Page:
Anyone who was alive and old enough to listen to the radio in the 1970s knows that disco wasn’t just a genre of music. It was an entire lifestyle, centered around dancing in nightclubs to music that meshed R&B with new electronic sounds and an infectiously up-tempo beat – and at the height of its popularity, it had bled into the entire American culture. Every TV theme or movie soundtrack was flavored with a disco vibe, every musician seeking a comeback recorded a disco record, and every would-be dance dandy dreamed of sporting a pair of “angel flight” slacks to the disco every Saturday night.

If you didn’t live through it yourself, most of what you might know about this era is likely gleaned from its popular culture – the hot radio singles, the popular movies like “Saturday Night Fever,” the kitschy crossovers like “Hooked On Classics” and parodies like “Disco Duck” – after the skyrocketing popularity of the phenomenon had made it a golden ticket for anyone who wanted to capitalize on it. They were crossovers into the homogenizing mainstream, intended to commercialize the disco frenzy for consumers beyond the record stores and nightclubs, which became cultural touchstones, for better or for worse; but because their campy shadows still loom so large, anyone whose understanding of the “disco craze” has been gleaned only from TV or the movies is likely to remember it as a little more than a fun-but-silly footnote in late 20th-century American history.

Fortunately, PBS and BBC Studios have unveiled a new docuseries that sets the record straight – or perhaps we should say it “queers” the record, because it offers a detailed and savvy chronicle that illuminates the ties that bind the story of disco inextricably with an essential chapter of modern queer history, revealing its link to the liberation movement that blossomed in the ‘70s and continues to weave its thread through American society today.

Produced and directed by Louise Lockwood and Shianne Brown, “Disco: Soundtrack of a Revolution” – which broadcast its first episode on June 18, and is available for streaming in its entirety for subscribers via the PBS website – charts disco’s origins, success, and demise across a trio of episodes for a comprehensive look at the whirlwind of forces that surrounded and catapulted it into American consciousness. It explores the phenomenon as a vibrant and thrillingly inclusive cultural wave that originated within a blended underground of marginalized communities in New York City, at private loft parties and underground dance clubs, and grew until it had saturated the world – carrying with it a sense of empowerment, tangible in the opportunity and elevation it offered to artists who were queer, female or people of color, yet welcoming anybody who wanted to join the dance with open arms. It was a chance to celebrate, to feel good and have fun after an intense period of social strife in America, which meant it went hand-in-hand with the sexual liberation that was also exploding across society, and it came with a laid-back vibe that gave you permission to let loose in ways that would have shocked your parents; in retrospect, it’s hard to imagine how anybody could resist.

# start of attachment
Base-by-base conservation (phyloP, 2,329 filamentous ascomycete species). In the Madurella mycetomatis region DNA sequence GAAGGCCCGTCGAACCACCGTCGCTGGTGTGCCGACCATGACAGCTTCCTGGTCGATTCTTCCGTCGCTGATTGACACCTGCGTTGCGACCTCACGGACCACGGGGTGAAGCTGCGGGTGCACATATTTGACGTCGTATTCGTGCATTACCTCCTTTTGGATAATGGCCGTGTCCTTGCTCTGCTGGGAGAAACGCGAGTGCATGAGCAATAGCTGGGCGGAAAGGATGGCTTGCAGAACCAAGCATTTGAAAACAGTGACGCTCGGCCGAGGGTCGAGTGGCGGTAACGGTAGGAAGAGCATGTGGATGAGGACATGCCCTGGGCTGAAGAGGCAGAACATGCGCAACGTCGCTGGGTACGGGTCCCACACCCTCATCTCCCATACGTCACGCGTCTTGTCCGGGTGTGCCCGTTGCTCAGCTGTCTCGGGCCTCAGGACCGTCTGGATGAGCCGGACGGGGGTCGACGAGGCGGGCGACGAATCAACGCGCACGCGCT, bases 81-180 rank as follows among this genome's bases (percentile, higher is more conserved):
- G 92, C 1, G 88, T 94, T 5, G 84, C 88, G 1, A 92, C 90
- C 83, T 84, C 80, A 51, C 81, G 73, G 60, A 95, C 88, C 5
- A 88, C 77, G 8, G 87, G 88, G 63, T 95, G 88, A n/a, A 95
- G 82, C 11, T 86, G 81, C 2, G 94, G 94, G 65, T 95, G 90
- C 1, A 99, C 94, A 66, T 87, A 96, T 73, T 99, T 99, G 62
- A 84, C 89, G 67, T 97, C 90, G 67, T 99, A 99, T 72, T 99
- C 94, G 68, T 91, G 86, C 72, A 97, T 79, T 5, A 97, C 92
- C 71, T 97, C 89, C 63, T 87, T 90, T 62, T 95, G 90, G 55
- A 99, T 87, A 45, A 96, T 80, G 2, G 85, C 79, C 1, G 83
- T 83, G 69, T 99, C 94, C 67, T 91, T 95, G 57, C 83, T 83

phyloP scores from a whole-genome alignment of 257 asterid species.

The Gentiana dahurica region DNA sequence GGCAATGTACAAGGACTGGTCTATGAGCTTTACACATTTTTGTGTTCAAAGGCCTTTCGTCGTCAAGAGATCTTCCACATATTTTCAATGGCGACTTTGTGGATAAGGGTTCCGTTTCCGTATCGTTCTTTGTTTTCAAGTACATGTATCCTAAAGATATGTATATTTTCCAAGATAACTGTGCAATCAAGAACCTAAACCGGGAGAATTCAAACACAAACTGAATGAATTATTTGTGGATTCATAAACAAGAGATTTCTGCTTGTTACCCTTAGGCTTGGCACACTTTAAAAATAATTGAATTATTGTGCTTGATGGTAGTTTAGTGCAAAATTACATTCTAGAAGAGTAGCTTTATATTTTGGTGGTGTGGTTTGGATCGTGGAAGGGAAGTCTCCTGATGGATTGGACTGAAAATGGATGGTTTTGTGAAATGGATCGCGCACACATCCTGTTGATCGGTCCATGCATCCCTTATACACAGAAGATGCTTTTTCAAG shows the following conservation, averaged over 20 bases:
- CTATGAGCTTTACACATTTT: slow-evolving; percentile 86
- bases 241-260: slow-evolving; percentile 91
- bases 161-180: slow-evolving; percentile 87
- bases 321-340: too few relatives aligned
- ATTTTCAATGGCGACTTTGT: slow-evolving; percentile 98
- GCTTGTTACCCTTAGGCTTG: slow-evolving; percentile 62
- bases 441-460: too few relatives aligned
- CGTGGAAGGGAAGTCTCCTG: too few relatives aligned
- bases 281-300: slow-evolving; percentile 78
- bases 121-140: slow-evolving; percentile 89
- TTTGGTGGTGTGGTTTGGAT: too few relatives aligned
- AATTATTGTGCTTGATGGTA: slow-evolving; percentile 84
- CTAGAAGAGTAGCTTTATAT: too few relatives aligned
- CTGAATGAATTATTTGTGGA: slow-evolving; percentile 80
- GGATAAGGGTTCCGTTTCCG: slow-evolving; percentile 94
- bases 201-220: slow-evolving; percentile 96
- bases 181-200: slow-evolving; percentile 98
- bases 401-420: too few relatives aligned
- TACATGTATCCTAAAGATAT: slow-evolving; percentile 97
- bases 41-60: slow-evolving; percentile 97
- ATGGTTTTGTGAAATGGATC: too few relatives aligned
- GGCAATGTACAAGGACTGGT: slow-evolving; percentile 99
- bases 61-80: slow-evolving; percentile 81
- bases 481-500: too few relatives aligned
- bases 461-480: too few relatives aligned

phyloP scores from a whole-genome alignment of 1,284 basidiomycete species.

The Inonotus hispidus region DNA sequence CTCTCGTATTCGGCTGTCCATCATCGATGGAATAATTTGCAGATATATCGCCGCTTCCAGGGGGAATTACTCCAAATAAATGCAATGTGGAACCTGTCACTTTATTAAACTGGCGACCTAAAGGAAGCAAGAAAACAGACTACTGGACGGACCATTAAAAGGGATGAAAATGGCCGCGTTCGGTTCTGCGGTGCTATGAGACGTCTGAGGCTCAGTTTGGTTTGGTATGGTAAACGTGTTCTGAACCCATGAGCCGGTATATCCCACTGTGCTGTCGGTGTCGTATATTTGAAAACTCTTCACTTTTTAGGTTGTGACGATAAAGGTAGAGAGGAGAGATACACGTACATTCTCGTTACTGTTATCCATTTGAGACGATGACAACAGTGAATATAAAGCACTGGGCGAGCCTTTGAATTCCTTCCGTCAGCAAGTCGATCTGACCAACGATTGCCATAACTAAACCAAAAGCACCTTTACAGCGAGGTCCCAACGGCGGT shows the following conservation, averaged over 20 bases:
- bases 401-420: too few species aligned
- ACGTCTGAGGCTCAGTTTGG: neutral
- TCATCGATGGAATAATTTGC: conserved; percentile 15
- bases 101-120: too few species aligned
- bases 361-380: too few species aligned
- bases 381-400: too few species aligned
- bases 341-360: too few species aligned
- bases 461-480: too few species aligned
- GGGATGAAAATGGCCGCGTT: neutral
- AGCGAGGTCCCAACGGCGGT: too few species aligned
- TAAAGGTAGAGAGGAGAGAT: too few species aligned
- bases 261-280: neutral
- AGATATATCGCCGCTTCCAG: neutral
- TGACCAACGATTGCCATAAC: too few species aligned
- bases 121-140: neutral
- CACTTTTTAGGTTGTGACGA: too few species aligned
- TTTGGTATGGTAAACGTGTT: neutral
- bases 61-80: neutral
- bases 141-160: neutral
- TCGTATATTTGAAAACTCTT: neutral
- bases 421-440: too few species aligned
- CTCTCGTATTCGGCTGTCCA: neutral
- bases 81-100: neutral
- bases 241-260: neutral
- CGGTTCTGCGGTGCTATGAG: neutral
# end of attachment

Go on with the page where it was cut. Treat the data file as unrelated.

Yet of course, there were people who did; and when the juggernaut that was disco inevitably began to lose steam as a result of its ubiquity in pop culture and the perceived decadence of its hedonistic lifestyle, it was their voices that emerged to tell us all that “Disco Sucks” – a catch phrase that is perhaps almost as much a cultural touchstone as some of the genre’s biggest hit records.

That’s the broad overview that most people who remember the disco era already know, but “Soundtrack of a Revolution” gets much more granular than that. Much of the enlightening detail is provided, as one might expect, through a rich collection of contemporary footage highlighting the sights and sounds – the people, the parties, the music, the clubs, the fashion – of the time. Counterpoint to that material, however, comes through modern day interviews with key figures who were present for it all, whose memories help connect the dots between the evolution of disco and the societal environment in which it took place.